Weir Minerals’ Warman® AHF pumps have been put to the test at two mines in South Africa’s Limpopo Province, the company said.
The pumps were tasked with pumping frothy, high density and viscous slurries at the platinum and phosphate mines.
Weir said: “Handling froth in some process circuits can be very challenging, as froth will air-bind a conventional slurry pump. In froth applications, the Warman AHF inducer impeller solves this problem, producing far less surging. The inducer impeller and oversized inlet enhance the movement of the froth, high density or viscous slurries into the impeller, facilitating effective transportation.
“In addition, its higher efficiencies mean a smaller pump will deliver the required results.”
At the platinum operation, a Warman AHF 2 pump was commissioned in early 2016. It has met the specified flow rate of 40 m3/h with no pump-related stoppages, repairs or replacements, according to Weir.
A 12-month trial period showed the unit saved the mine over R200,000 ($14,153) when compared with the cost of the competitor pump installed previously. Based on this, the mine replaced another eight competitor products with Warman AHF pumps, Weir said. It has approved the Warman AHF 3 pumps as standard for all frothy applications at the plant’s first flotation section, and Warman AHF 2 pumps for the second flotation section, the company added.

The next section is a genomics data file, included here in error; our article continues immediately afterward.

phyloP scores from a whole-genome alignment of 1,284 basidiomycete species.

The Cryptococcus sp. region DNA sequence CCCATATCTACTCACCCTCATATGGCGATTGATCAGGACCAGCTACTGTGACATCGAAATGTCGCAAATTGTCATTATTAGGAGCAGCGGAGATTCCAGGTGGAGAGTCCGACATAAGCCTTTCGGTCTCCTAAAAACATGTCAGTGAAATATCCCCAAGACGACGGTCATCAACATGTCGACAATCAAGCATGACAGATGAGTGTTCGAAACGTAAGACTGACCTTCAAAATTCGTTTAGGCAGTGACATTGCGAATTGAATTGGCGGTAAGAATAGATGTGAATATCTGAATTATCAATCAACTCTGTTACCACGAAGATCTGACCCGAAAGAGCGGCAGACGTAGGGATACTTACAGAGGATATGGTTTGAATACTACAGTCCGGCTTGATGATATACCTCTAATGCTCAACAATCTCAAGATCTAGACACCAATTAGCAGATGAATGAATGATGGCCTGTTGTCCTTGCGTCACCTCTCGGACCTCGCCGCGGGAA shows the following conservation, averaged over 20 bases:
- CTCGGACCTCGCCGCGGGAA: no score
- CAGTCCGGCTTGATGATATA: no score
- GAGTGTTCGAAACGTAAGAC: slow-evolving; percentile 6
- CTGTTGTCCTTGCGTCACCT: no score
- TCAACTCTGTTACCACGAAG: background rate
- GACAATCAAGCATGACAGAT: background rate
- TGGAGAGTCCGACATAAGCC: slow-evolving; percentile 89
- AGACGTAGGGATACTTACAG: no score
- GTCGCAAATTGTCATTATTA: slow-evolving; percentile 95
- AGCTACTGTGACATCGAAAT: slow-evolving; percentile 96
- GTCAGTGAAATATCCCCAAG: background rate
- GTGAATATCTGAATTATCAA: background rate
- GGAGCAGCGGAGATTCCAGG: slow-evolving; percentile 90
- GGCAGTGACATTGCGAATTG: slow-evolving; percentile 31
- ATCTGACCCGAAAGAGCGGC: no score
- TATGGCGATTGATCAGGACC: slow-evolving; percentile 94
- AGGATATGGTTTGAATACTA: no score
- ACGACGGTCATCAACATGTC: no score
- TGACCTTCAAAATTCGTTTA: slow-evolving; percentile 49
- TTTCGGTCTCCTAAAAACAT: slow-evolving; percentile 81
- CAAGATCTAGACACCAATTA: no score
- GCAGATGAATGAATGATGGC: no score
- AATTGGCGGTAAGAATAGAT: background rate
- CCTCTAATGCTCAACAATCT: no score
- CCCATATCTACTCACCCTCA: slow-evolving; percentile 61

The Warman AHF pumps – with Hi Seal® expeller (dry gland) design – were also tested in a viscous slurry application at the phosphate mine in Limpopo for six months. According to Weir, they demonstrated they could continuously pump the high-density viscous underflow slurry at relative densities above 1.9. “As a result, the customer purchased the pump and began upgrading all the remaining concentrate thickener underflow pumps to the Warman AHF pump technology,” Weir said.
This reduced the plant’s operational costs significantly, decreased dewatering and concentrate moisture extraction operations, improved filtration efficiency and increased concentrate throughput to the dryers, according to Weir. The Warman AHF pump also extended the underflow pumping boundaries and the overall reliability of the thickener underflow pumping system.
“Other field and laboratory tests have proven that the Warman AHF pump has largely overcome the problem of high-density viscous underflow slurries, with negligible effects on head at slurry yield stresses up to 200 Pa,” the company said.
Jacques Pretorius, Weir Minerals Africa’s Pump Product Development Specialist, said the approach to solving any thickener underflow pumping problem must be based on a thorough understanding of the entire application, the mineralogy and rheological behaviour of the slurry.
“Successful thickener underflow pumping projects are only achievable through involving a team of thickener engineers, pumping engineers and rheological consultants,” he said. “Weir Minerals’ pump trial campaigns confirm the successful operability of the Warman AHF pumps in viscous slurry applications.”